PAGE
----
How much 4G data do you really need?

How much 4G data do you really need?
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You're a Spotify streaming, Sky Go-ing, YouTubeing modern man or woman, so of course you want a 4G phone.

But could you end up paying a fortune for data allowances you don't use, or hitting a download cap because you haven't ordered enough?

If you're baffled by bandwidth or don't know how much you'll download, we can help.

Who offers what?

To keep things simple we'll compare SIM-only 4G plans, because phone subsidies make it really difficult to compare different providers' pay-monthly plans. Of course data is data whether your contract is SIM-only, pay as you go or pay monthly.

EE's cheapest 4G plan is £9.99 per month for 250MB of data, rising to £12.99 for 500MB, £15.99 for 2GB and £21.99 for 5GB. The most expensive plan is £27.99 per month for 10GB.

Those plans all include texts and calling too. If you just want a data SIM for a tablet you'll pay £10 per month for 1GB or £15 for 3GB.

Vodafone starts at £14 per month for 500MB, rising to £17.99 for 1GB, £22 for 3GB, £27 for 6GB and £32 for 10GB, and again those plans include calls and texts. Data-only plans start at £10 for 1GB and then it's £15 for 3GB, £21 for 5GB and £26.00 for 8GB.

O2 charges £13 per month for 500MB, £16 for 1GB, £20 for 2GB, £24 for 5GB and £30 for 8GB. For data only it's £8 for 500MB, £10 for 1GB, £15 for 3GB, £20 for 5GB and £25 for 8GB.

Three starts at £7 per month for 500MB. £10 gets you 2GB and £15 gives you either 4GB or "all you can eat data" depending on the plan you choose.

All you can eat is effectively unlimited at home and also gives you up to 25GB of data use when you roam in a "feel at home" location abroad, although that roaming doesn't cover you for personal hotspot use. For tablets, Three charges £5 per month for 250MB, £7.50 for 1GB and £15 for 10GB.

Great. But can you actually get 4G?

You might have noticed that O2 calls its 4G plans "4G ready" and Three promises 4G at no extra cost where it's available.

That's because 4G isn't everywhere yet, and of course there's no point in paying for a package if you can't use it. If you're considering a 4G plan don't just check coverage for your home: check where you work and play, and where you tend to travel to or commute.

Make sure you compare like with like, too: coverage maps typically differentiate between indoor and outdoor coverage, and some areas get the latter but not the former.

Okay. How much data do I actually need?

That very much depends on what you do. If all you use your phone, tablet or tethered computer for is checking email, browsing the web and fighting people on social media you'll barely use data at all. If you're streaming HD movies, you'll use loads.

It's important to think about what you will do rather than what you currently do. You might not do much streaming at the moment over 3G, but you may well do with a whizzy 4G connection.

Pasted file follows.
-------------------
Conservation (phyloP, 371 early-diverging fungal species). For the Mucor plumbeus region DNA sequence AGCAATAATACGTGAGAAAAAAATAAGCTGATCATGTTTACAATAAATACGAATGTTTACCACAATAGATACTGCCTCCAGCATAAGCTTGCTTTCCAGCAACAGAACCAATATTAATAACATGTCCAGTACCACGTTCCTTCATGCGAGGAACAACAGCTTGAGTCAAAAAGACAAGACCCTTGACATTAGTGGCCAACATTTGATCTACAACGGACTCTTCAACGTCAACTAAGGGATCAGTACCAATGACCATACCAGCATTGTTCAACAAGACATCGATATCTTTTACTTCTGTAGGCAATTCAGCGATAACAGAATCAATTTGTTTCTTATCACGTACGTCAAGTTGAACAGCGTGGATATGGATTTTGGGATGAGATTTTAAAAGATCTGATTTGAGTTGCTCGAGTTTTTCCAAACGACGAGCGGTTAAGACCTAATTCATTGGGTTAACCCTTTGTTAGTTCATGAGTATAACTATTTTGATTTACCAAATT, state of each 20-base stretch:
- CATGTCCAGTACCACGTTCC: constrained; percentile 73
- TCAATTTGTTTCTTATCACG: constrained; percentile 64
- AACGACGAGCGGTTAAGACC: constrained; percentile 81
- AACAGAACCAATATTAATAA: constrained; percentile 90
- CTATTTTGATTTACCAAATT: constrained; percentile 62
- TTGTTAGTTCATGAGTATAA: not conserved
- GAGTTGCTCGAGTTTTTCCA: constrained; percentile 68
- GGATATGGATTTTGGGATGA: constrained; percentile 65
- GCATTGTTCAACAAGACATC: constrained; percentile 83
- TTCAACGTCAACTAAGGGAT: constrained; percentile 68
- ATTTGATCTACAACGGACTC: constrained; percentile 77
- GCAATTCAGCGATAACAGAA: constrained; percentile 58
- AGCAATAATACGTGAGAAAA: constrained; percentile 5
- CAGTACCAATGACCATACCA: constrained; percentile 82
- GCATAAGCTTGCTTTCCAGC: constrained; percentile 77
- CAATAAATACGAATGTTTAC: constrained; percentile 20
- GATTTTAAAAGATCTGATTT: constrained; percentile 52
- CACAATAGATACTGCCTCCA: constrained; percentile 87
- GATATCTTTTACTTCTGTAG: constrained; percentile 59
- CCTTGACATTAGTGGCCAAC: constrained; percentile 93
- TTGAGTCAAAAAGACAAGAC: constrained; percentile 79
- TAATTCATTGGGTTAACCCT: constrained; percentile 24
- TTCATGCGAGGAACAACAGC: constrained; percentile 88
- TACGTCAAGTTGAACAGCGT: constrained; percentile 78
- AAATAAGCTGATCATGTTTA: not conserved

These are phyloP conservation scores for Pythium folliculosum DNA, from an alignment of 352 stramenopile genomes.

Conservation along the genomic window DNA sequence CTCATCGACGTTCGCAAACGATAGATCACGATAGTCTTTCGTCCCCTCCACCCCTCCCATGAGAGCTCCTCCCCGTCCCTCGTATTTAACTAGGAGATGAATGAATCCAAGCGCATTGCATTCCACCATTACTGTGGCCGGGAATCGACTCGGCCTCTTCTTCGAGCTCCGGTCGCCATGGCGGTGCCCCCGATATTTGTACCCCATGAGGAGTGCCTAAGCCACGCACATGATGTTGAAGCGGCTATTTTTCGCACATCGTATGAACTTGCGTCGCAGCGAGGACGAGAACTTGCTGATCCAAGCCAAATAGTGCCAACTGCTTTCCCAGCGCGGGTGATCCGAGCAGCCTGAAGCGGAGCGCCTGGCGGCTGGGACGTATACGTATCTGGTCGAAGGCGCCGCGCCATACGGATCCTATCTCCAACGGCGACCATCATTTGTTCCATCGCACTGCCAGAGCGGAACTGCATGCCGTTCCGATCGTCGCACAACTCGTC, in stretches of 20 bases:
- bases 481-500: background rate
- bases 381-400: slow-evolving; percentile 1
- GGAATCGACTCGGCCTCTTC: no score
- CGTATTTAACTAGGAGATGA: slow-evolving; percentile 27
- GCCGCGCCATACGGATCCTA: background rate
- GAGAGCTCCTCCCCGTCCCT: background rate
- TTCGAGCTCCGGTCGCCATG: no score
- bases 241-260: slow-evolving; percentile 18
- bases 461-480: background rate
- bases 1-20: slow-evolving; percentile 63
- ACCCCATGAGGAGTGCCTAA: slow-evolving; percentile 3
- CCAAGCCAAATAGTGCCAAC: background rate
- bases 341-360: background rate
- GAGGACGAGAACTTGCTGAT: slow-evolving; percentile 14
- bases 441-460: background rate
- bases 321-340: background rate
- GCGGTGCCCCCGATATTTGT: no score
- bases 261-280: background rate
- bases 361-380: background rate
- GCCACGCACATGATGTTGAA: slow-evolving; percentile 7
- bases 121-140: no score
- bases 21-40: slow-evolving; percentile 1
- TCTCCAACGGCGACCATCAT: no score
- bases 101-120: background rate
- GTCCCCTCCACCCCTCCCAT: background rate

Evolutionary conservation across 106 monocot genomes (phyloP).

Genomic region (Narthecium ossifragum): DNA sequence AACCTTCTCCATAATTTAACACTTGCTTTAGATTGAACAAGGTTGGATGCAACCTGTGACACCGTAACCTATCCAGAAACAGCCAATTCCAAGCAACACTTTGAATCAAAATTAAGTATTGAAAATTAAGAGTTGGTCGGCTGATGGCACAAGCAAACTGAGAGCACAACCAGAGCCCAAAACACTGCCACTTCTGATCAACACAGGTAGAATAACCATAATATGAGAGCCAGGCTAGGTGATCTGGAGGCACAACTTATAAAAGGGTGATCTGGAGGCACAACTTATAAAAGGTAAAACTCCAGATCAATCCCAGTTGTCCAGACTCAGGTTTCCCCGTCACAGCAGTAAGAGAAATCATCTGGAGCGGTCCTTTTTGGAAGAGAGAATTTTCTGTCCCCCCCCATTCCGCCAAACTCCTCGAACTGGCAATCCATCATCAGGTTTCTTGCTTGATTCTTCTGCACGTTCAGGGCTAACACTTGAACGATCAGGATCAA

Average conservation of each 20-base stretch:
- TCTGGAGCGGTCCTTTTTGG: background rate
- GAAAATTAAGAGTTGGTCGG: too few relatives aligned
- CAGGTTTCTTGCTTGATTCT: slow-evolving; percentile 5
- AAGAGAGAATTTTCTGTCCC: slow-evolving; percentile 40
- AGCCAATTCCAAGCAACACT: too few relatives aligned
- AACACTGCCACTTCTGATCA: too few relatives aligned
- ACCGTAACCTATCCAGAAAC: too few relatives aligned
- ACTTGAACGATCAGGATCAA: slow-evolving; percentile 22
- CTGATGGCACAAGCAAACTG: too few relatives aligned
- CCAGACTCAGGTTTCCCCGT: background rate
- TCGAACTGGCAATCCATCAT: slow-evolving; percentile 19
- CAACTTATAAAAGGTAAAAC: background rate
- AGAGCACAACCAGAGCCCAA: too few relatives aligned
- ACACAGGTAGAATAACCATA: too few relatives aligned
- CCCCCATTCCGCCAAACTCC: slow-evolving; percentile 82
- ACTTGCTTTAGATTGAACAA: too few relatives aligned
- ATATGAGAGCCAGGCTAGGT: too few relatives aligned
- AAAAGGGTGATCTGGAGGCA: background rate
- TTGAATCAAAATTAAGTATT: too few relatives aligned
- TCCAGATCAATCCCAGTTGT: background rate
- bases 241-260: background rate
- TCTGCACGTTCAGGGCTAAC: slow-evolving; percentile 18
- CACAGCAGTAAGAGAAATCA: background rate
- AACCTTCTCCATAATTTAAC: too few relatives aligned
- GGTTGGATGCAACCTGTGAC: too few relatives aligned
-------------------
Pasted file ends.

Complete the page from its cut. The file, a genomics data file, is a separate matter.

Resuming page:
Here are some numbers to think about:

Music streaming (average quality, 160Kbps): 1.2MB per minute, 72MB per hour
Music streaming/downloading (320Kbps): 2.4MB per minute, 144MB per hour
iPlayer video: 50MB to 225MB per hour
Netflix video, SD: up to 0.7GB per hour
Netflix video, HD: 1GB to 2.8GB per hour
Photo uploading: 5MB per photo
Online gaming: 5MB per hour
[sources: Spotify, BBC, Netflix, Verizon Wireless]

What does that mean in practical terms?

Let's take a real-world example: you stream an episode of your favourite sitcom on the train (50MB), check Twitter whenever you're waiting for the lift (2MB), upload a photo of your lunch (5MB) and stream a few songs as you jog around the park for twenty minutes (24MB at average quality).

That's 81MB in one day. Keep it up every weekday and you'll go through 1,620MB (1.6GB) in a four-week month - and that doesn't include any incoming emails or smartphone app updates.

Maybe you're not so keen on streaming but you're a social media addict. You average five photo uploads per day (5MB each) and spend around 15 minutes a day clicking on people's Facebook updates and photos (5MB in total). That's 30MB per day, which works out at 840MB if you do it every day in a four week month.

Perhaps you just want to use your 4G phone to tether your laptop, browsing around 30 web pages per day. The average web page is now 1MB, so that's 30MB per day or 900MB per month.

According to Vodafone's figures, which use slightly different numbers to ours, if you don't stream anything but make 12 social media posts, send or receive 12 emails and use 12 websites or apps every day, you'll use 510MB per month. Add 12 minutes of streaming music and 12 of streaming video and you're looking at 2.09GB.

Fancy busting through the 8GB barrier? To do that, Vodafone reckons you'd need to stream 36 minutes of video, 120 minutes of music, make 48 social media posts, send and receive 56 emails and look at websites or apps 30 times per day.

You can minimise those numbers, of course: you might download your music for offline listening, or use Wi-Fi wherever you can (EE, O2 and Vodafone all offer Wi-Fi minutes as well as mobile data).

But the numbers give you a good indication of just how much data you might need for everyday activities. As you can see, you don't need to be downloading enormous amounts of data to exceed the cheaper plans' limits.

Carrie Marshall

Writer, broadcaster, musician and kitchen gadget obsessive Carrie Marshall has been writing about tech since 1998, contributing sage advice and odd opinions to all kinds of magazines and websites as well as writing more than a dozen books. Her memoir, Carrie Kills A Man, is on sale now and her next book, about pop music, is out in 2025. She is the singer in Glaswegian rock band Unquiet Mind.